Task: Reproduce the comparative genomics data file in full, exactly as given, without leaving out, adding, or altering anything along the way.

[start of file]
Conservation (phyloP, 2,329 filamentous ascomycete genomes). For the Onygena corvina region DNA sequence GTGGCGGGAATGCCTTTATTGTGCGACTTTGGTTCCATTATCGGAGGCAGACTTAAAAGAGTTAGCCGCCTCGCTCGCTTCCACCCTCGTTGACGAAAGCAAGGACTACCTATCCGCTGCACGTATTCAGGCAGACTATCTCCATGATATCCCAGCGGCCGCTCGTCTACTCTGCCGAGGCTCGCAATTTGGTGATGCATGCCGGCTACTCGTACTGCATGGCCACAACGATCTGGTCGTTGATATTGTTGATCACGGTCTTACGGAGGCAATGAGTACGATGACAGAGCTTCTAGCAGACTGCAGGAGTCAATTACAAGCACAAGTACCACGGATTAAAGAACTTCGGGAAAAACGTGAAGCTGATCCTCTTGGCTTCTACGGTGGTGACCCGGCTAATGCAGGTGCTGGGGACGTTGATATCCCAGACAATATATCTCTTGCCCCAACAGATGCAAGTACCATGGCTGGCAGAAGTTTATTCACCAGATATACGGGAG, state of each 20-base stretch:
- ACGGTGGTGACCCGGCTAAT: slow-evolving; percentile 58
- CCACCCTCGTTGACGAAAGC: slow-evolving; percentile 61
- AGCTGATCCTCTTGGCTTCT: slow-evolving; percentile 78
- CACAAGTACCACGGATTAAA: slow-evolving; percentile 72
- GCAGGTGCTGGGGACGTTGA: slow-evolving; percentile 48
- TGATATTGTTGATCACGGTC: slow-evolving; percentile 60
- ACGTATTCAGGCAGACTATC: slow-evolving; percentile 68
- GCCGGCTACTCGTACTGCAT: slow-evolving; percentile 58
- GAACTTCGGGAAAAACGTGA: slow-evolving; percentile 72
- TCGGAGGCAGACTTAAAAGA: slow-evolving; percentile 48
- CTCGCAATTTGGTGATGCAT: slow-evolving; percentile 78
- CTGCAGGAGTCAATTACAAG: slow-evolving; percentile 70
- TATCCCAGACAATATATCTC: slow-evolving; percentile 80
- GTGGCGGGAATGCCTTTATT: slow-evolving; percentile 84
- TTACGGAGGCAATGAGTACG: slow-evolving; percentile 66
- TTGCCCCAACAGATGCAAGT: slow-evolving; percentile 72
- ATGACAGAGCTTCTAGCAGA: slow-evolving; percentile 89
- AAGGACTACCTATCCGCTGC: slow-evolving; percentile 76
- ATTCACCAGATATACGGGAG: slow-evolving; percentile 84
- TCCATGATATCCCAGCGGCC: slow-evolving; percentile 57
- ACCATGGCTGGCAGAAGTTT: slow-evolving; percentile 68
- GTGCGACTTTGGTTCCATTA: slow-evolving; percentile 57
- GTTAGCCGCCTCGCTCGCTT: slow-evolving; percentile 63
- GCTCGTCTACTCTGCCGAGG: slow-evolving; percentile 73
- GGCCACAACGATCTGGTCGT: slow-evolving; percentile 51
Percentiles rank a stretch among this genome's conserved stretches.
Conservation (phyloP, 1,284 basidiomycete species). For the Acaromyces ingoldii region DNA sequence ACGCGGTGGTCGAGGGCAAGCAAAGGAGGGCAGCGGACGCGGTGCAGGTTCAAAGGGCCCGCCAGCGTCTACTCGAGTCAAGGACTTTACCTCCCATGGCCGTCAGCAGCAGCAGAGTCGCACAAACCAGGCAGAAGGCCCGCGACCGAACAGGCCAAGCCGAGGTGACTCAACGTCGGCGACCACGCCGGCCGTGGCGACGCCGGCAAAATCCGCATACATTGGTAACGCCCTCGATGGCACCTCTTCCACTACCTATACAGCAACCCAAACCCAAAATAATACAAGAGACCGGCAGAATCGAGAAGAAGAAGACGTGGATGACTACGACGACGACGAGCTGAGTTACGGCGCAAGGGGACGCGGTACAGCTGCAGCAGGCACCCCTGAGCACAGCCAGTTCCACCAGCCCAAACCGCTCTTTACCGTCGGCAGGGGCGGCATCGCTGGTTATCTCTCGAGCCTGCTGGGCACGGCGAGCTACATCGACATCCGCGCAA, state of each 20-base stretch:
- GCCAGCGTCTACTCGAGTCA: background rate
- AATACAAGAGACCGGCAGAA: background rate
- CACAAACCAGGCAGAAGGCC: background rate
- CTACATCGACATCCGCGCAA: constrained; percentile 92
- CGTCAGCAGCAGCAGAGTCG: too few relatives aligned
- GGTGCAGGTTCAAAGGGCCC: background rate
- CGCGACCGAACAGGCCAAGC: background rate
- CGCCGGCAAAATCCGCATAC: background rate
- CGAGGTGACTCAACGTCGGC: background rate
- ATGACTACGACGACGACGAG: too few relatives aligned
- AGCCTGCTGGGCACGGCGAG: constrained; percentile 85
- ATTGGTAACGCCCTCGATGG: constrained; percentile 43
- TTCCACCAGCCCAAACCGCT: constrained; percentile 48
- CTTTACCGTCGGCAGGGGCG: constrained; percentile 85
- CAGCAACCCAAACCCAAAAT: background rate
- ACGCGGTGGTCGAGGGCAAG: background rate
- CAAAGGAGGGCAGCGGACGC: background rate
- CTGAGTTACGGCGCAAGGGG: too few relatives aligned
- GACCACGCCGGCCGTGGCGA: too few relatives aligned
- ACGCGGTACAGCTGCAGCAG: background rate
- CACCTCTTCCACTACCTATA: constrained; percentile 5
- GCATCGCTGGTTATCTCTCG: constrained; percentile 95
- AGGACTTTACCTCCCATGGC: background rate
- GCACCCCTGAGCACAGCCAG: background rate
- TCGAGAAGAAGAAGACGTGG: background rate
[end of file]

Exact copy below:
Conservation (phyloP, 2,329 filamentous ascomycete genomes). For the Onygena corvina region DNA sequence GTGGCGGGAATGCCTTTATTGTGCGACTTTGGTTCCATTATCGGAGGCAGACTTAAAAGAGTTAGCCGCCTCGCTCGCTTCCACCCTCGTTGACGAAAGCAAGGACTACCTATCCGCTGCACGTATTCAGGCAGACTATCTCCATGATATCCCAGCGGCCGCTCGTCTACTCTGCCGAGGCTCGCAATTTGGTGATGCATGCCGGCTACTCGTACTGCATGGCCACAACGATCTGGTCGTTGATATTGTTGATCACGGTCTTACGGAGGCAATGAGTACGATGACAGAGCTTCTAGCAGACTGCAGGAGTCAATTACAAGCACAAGTACCACGGATTAAAGAACTTCGGGAAAAACGTGAAGCTGATCCTCTTGGCTTCTACGGTGGTGACCCGGCTAATGCAGGTGCTGGGGACGTTGATATCCCAGACAATATATCTCTTGCCCCAACAGATGCAAGTACCATGGCTGGCAGAAGTTTATTCACCAGATATACGGGAG, state of each 20-base stretch:
- ACGGTGGTGACCCGGCTAAT: slow-evolving; percentile 58
- CCACCCTCGTTGACGAAAGC: slow-evolving; percentile 61
- AGCTGATCCTCTTGGCTTCT: slow-evolving; percentile 78
- CACAAGTACCACGGATTAAA: slow-evolving; percentile 72
- GCAGGTGCTGGGGACGTTGA: slow-evolving; percentile 48
- TGATATTGTTGATCACGGTC: slow-evolving; percentile 60
- ACGTATTCAGGCAGACTATC: slow-evolving; percentile 68
- GCCGGCTACTCGTACTGCAT: slow-evolving; percentile 58
- GAACTTCGGGAAAAACGTGA: slow-evolving; percentile 72
- TCGGAGGCAGACTTAAAAGA: slow-evolving; percentile 48
- CTCGCAATTTGGTGATGCAT: slow-evolving; percentile 78
- CTGCAGGAGTCAATTACAAG: slow-evolving; percentile 70
- TATCCCAGACAATATATCTC: slow-evolving; percentile 80
- GTGGCGGGAATGCCTTTATT: slow-evolving; percentile 84
- TTACGGAGGCAATGAGTACG: slow-evolving; percentile 66
- TTGCCCCAACAGATGCAAGT: slow-evolving; percentile 72
- ATGACAGAGCTTCTAGCAGA: slow-evolving; percentile 89
- AAGGACTACCTATCCGCTGC: slow-evolving; percentile 76
- ATTCACCAGATATACGGGAG: slow-evolving; percentile 84
- TCCATGATATCCCAGCGGCC: slow-evolving; percentile 57
- ACCATGGCTGGCAGAAGTTT: slow-evolving; percentile 68
- GTGCGACTTTGGTTCCATTA: slow-evolving; percentile 57
- GTTAGCCGCCTCGCTCGCTT: slow-evolving; percentile 63
- GCTCGTCTACTCTGCCGAGG: slow-evolving; percentile 73
- GGCCACAACGATCTGGTCGT: slow-evolving; percentile 51
Percentiles rank a stretch among this genome's conserved stretches.
Conservation (phyloP, 1,284 basidiomycete species). For the Acaromyces ingoldii region DNA sequence ACGCGGTGGTCGAGGGCAAGCAAAGGAGGGCAGCGGACGCGGTGCAGGTTCAAAGGGCCCGCCAGCGTCTACTCGAGTCAAGGACTTTACCTCCCATGGCCGTCAGCAGCAGCAGAGTCGCACAAACCAGGCAGAAGGCCCGCGACCGAACAGGCCAAGCCGAGGTGACTCAACGTCGGCGACCACGCCGGCCGTGGCGACGCCGGCAAAATCCGCATACATTGGTAACGCCCTCGATGGCACCTCTTCCACTACCTATACAGCAACCCAAACCCAAAATAATACAAGAGACCGGCAGAATCGAGAAGAAGAAGACGTGGATGACTACGACGACGACGAGCTGAGTTACGGCGCAAGGGGACGCGGTACAGCTGCAGCAGGCACCCCTGAGCACAGCCAGTTCCACCAGCCCAAACCGCTCTTTACCGTCGGCAGGGGCGGCATCGCTGGTTATCTCTCGAGCCTGCTGGGCACGGCGAGCTACATCGACATCCGCGCAA, state of each 20-base stretch:
- GCCAGCGTCTACTCGAGTCA: background rate
- AATACAAGAGACCGGCAGAA: background rate
- CACAAACCAGGCAGAAGGCC: background rate
- CTACATCGACATCCGCGCAA: constrained; percentile 92
- CGTCAGCAGCAGCAGAGTCG: too few relatives aligned
- GGTGCAGGTTCAAAGGGCCC: background rate
- CGCGACCGAACAGGCCAAGC: background rate
- CGCCGGCAAAATCCGCATAC: background rate
- CGAGGTGACTCAACGTCGGC: background rate
- ATGACTACGACGACGACGAG: too few relatives aligned
- AGCCTGCTGGGCACGGCGAG: constrained; percentile 85
- ATTGGTAACGCCCTCGATGG: constrained; percentile 43
- TTCCACCAGCCCAAACCGCT: constrained; percentile 48
- CTTTACCGTCGGCAGGGGCG: constrained; percentile 85
- CAGCAACCCAAACCCAAAAT: background rate
- ACGCGGTGGTCGAGGGCAAG: background rate
- CAAAGGAGGGCAGCGGACGC: background rate
- CTGAGTTACGGCGCAAGGGG: too few relatives aligned
- GACCACGCCGGCCGTGGCGA: too few relatives aligned
- ACGCGGTACAGCTGCAGCAG: background rate
- CACCTCTTCCACTACCTATA: constrained; percentile 5
- GCATCGCTGGTTATCTCTCG: constrained; percentile 95
- AGGACTTTACCTCCCATGGC: background rate
- GCACCCCTGAGCACAGCCAG: background rate
- TCGAGAAGAAGAAGACGTGG: background rate